Written on 14thJanuary, 2013
Beginning from the first day of this year when Ikoku Spare Parts Market in Port Harcourt was razed by fire, hardly has any day gone by without reports of fire incident; the most recent being the fire at Arepo pipeline vandal site in Ogun State. Following the poor or near-absence of ambulance service system, it is pertinent for people to know the first aid to give the victims of fire disasters who sustain burns injury. An urgent transfer to a health facility is the way to go after the first aid is given. I will elucidate some steps relevant actions needed to be taken here.
A burn involves the destruction of skin cells, and sometimes the underlying structures of muscle, fascia and bone. It could be partial thickness when it affects the outermost part of the skin (epidermis) or full thickness when it involves both the entire skin layers plus/minus other structures underlying the skin. Ironically, someone with partial burn would be more restless because it is more painful. The deeper the burn, the less painful it is and the more the likelihood of complications or even death. Another determinant of the severity of burns is the body surface area involved. The more the surface area involved, the more severe the injury. Other causes of burn injury could be electrical or chemical. In either case, the injured person deserves the best possible quality of care.
The safety and first aid tips for fire-related burn injuries are: Stop the burning process if you can, or at least take the injured person(s) out of the harm zone. Expose the body by removing the clothing (cover the private parts if it is not burnt) – clothing may keep in the heat and cause deeper injury. If clothing sticks to the skin, cool the material or cut/tear around the area to preserve good skin tissue. Pour cool water over the burnt area for about 3-5minutes. Never put ice or refrigerated cold water on a burn site. Then remove all jewelries, belts and other wears. Do not apply ointments, squeezed leaves, creams, GV or any substance at all as they may cause infection and worsen the injury. Cover the burn sites with a soft, clean, dry dressing bandage or sheet if available. If not available, leave it exposed rather than using a dirty material that may introduce infections like tetanus. Then cover the victim to keep him or her warm. Don’t give the person food or drink as it may worsen inhalation injury if present. Seek medical care as soon as possible.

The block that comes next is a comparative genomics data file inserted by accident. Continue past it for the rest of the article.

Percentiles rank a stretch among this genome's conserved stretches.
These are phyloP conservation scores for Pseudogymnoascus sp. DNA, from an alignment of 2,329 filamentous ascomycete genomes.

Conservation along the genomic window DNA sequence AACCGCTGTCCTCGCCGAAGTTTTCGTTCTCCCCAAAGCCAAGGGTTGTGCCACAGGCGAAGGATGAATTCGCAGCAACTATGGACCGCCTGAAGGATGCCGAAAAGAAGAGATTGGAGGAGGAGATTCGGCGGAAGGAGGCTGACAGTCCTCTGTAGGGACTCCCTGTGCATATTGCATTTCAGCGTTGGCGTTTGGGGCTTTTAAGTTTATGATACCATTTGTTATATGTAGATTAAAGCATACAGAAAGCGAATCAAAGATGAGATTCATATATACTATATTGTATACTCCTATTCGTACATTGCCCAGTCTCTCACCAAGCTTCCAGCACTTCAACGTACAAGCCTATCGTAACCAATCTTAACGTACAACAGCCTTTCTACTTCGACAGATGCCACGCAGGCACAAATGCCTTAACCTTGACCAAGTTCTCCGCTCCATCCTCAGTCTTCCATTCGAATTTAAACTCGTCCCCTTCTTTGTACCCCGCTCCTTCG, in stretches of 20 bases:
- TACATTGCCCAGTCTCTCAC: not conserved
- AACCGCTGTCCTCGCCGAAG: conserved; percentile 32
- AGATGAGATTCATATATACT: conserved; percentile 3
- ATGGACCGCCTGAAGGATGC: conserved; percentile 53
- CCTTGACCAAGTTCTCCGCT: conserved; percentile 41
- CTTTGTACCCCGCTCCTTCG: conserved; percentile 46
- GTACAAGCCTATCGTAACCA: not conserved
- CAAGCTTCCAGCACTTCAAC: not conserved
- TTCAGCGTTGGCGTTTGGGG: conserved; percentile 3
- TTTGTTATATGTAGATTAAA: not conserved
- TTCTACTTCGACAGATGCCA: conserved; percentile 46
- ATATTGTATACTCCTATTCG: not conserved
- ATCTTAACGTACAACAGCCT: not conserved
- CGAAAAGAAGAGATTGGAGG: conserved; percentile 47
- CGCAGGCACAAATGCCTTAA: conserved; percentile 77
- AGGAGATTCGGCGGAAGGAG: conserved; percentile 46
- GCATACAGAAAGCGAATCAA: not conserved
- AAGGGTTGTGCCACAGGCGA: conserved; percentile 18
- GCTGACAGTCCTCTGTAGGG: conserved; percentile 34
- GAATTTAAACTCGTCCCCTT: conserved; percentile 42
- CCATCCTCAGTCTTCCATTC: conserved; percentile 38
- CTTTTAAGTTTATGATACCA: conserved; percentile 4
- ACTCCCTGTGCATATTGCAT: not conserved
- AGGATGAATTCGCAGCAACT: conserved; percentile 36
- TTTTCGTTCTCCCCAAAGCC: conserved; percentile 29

From my experience treating people with burns, I observed that relatives of the patients most time underestimate the impact of the injury. Many apply all kinds of substances including egg before coming to the hospital. The most important thing you can do for anyone with open injury is to keep the injured site clean. Most times, it is the infection introduced that delays healing, causes complications, costs more money and may even cost a person’s life. People with deep (full thickness) burn injuries always require lots of intravenous infusion (drip). Some may need blood transfusion or even surgery depending on severity. I must stress that people with burn injury need close monitoring and special care. Many Nigerians believe so much in non-conventional or unorthodox methods of treating their health conditions. They work a few times but in the case of burns, it almost always results in complications some of which may require multiple surgeries or death. In my opinion, I do not think the risk is worth taking.
Treatment of burn injury is usually expensive. I’ve treated someone with burn injury that the cost of materials for initial wound dressing and intravenous infusion was more than N40, 000. Nevertheless, the victims of fire disasters in Nigeria are usually of low socioeconomic class. To save these people from dying, I strongly recommend that government at federal and/or state level create a social insurance scheme to cover all medical emergencies in all health facilities across the county. This would cover not only victims of fire disasters but also road traffic accidents.
Some chronic complications of burns on the skin include de-pigmentation of the skin, abnormal scars including keloids, contractures and chronic ulcers. They are usually prevented by early medical intervention. But rather than treatment, the saying that prevention is better than cure still stands. Prevention of fire disaster or other causes of burn injuries will save the individual, the loved ones and the society at large more troubles. The individual and government have roles to play in this regard and both should endeavor to act accordingly.